In a statement, Colchester Hospital said one clinical site was temporarily closed “due to an infection control issue” but the center was operational as of 7am.

“We would like to thank all our patients and staff for their support when we were forced to temporarily close a clinical site at Colchester Hospital to new patients yesterday afternoon. This is because of the infection control issue. The center is now fully open,” the hospital said.

Dr Meera Chand, UKHSA’s director of clinical and emerging infections, added: “Individuals who have recently traveled and reported illness are routinely assessed at NHS clinics for a range of infectious diseases.

As well as Ebola, the patient is believed to be being diagnosed with several other hemorrhagic fevers, including Lassa fever and Crimean Congo hemorrhagic fever, which were identified in Britain in February and March.

The Telegraph understands that it will take a few days for the test results to come out.

Fears of the unknown spread

Ebola transmitted by body fluids – It was found for the first time in Uganda at the end of September. Since then, 163 confirmed and suspected cases have been identified in nine regions, including 77 people – including six healthcare workers.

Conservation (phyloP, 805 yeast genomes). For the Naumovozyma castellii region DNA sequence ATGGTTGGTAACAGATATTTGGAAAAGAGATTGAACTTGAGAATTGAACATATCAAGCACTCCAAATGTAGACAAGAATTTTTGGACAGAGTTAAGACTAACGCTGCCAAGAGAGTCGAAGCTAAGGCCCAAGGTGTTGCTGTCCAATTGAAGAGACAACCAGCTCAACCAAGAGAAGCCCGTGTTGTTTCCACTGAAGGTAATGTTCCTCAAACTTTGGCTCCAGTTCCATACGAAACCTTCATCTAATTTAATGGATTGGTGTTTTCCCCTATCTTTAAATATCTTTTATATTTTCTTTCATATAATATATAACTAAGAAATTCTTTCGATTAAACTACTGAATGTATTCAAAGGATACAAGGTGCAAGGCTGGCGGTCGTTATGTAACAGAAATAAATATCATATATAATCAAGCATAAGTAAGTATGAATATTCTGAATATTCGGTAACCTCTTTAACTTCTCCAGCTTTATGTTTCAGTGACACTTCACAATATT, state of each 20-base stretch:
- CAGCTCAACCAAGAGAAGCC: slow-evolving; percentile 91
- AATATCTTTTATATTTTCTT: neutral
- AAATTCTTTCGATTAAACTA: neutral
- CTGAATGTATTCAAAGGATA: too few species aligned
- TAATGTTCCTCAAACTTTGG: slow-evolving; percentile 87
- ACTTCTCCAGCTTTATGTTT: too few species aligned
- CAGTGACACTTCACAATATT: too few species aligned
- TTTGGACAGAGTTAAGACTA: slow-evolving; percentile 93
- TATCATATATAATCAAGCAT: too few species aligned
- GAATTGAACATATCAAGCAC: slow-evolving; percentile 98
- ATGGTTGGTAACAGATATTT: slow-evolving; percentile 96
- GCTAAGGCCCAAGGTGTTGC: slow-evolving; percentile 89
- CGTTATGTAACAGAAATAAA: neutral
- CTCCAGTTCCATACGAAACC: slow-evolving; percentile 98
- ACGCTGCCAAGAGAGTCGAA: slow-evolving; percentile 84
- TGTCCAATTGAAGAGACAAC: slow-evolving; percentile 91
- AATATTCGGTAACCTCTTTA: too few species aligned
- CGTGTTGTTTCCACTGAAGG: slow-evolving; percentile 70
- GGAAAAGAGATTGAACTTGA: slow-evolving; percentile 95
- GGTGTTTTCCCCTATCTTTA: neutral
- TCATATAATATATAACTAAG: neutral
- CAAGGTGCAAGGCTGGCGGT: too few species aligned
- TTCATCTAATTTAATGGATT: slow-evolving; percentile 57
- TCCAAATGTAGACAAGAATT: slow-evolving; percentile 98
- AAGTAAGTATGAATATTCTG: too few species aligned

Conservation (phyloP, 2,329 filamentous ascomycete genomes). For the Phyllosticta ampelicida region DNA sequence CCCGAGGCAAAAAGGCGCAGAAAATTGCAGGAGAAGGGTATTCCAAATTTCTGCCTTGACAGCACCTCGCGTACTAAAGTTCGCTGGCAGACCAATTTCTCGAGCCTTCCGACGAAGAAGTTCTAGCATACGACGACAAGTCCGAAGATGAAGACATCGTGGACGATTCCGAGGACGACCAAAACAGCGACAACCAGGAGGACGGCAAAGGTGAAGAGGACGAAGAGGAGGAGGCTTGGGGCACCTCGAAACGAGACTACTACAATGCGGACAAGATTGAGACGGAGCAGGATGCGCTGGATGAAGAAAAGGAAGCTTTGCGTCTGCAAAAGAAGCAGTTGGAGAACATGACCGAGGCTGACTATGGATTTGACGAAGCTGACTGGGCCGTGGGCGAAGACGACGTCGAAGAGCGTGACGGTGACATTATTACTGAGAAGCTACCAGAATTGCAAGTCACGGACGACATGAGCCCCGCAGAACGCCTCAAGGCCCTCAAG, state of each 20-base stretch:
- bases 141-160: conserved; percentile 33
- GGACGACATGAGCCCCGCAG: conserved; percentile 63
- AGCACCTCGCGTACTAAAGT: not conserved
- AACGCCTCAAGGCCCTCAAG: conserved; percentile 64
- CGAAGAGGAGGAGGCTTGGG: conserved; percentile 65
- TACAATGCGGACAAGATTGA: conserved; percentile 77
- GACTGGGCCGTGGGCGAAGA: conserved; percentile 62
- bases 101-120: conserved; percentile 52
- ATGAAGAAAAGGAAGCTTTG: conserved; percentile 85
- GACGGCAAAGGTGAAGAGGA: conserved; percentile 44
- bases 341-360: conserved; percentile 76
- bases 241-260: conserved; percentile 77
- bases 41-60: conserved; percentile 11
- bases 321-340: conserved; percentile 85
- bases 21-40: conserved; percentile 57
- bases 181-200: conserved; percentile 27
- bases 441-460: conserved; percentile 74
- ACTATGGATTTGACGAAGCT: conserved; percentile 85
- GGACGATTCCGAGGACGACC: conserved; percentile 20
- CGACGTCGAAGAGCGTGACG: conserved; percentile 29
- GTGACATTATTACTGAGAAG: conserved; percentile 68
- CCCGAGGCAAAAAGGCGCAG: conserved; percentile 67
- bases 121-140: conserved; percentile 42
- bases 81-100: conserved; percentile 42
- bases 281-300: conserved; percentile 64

Over the weekend, Ugandan President Yoweri Museveni said the rate of infection was slowing – although three cases unrelated to the known patients emerged in a region 150 miles from the main epicenter, where the virus can spread undetected.

The outbreak was caused by a relatively rare strain of the Ebola virus known as the Sudanese strain, which has not been reported since 2012.

While there are currently vaccines against the more common Zaire strain, which have helped curb several recent outbreaks in the Democratic Republic of Congo, these are not effective against the virus currently spreading in Uganda.

Health authorities are now racing to conduct trials of three vaccine candidates – including one developed by the University of Oxford, using the same technology as Covid-19 in Japan. On Wednesday, the World Health Organization announced that the test vaccines would arrive in Uganda next week.

People infected with Ebola are not contagious until symptoms appear, which is between two and 21 days after the incubation period.

The virus is less contagious than Covid-19 and is instead transmitted through blood, body fluids, or contact with the body parts of an infected person or animal. The main symptoms are fever, vomiting, bleeding and diarrhea.

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